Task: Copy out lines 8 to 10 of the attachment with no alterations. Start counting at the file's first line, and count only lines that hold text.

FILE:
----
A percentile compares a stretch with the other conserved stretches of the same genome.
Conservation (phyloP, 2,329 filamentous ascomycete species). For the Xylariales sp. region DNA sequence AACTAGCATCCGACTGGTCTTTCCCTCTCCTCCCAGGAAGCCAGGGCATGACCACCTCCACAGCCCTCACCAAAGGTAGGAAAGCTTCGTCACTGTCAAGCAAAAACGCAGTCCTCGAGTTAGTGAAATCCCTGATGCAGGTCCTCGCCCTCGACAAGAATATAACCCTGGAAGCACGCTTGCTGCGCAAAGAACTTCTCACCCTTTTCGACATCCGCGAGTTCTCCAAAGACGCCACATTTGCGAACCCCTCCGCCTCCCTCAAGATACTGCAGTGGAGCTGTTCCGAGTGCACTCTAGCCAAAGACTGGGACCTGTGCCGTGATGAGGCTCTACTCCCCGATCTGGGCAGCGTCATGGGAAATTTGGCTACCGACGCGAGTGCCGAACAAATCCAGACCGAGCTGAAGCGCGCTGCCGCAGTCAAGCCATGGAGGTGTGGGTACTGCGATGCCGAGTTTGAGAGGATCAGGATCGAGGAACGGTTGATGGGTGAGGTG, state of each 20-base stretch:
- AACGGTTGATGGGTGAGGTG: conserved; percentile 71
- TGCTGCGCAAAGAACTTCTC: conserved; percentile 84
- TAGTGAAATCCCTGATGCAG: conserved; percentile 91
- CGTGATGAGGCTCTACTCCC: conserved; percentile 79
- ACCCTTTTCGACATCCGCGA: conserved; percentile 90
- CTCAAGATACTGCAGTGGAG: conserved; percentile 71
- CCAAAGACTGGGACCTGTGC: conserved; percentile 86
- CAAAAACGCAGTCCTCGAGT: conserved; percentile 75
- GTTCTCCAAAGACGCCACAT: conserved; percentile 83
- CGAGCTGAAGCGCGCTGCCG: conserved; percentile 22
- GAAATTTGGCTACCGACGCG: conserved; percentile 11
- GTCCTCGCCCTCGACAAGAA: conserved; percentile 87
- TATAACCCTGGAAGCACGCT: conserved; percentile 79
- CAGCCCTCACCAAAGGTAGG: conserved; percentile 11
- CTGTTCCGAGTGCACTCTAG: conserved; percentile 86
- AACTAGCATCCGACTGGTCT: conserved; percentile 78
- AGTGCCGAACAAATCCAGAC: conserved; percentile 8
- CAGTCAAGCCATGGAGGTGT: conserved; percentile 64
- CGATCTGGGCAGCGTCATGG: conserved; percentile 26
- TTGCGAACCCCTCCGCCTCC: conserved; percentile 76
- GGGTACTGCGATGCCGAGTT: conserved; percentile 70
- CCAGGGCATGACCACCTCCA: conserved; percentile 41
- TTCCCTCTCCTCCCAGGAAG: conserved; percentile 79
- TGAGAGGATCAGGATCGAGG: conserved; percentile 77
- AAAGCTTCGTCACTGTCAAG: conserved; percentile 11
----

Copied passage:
- CTCAAGATACTGCAGTGGAG: conserved; percentile 71
- CCAAAGACTGGGACCTGTGC: conserved; percentile 86
- CAAAAACGCAGTCCTCGAGT: conserved; percentile 75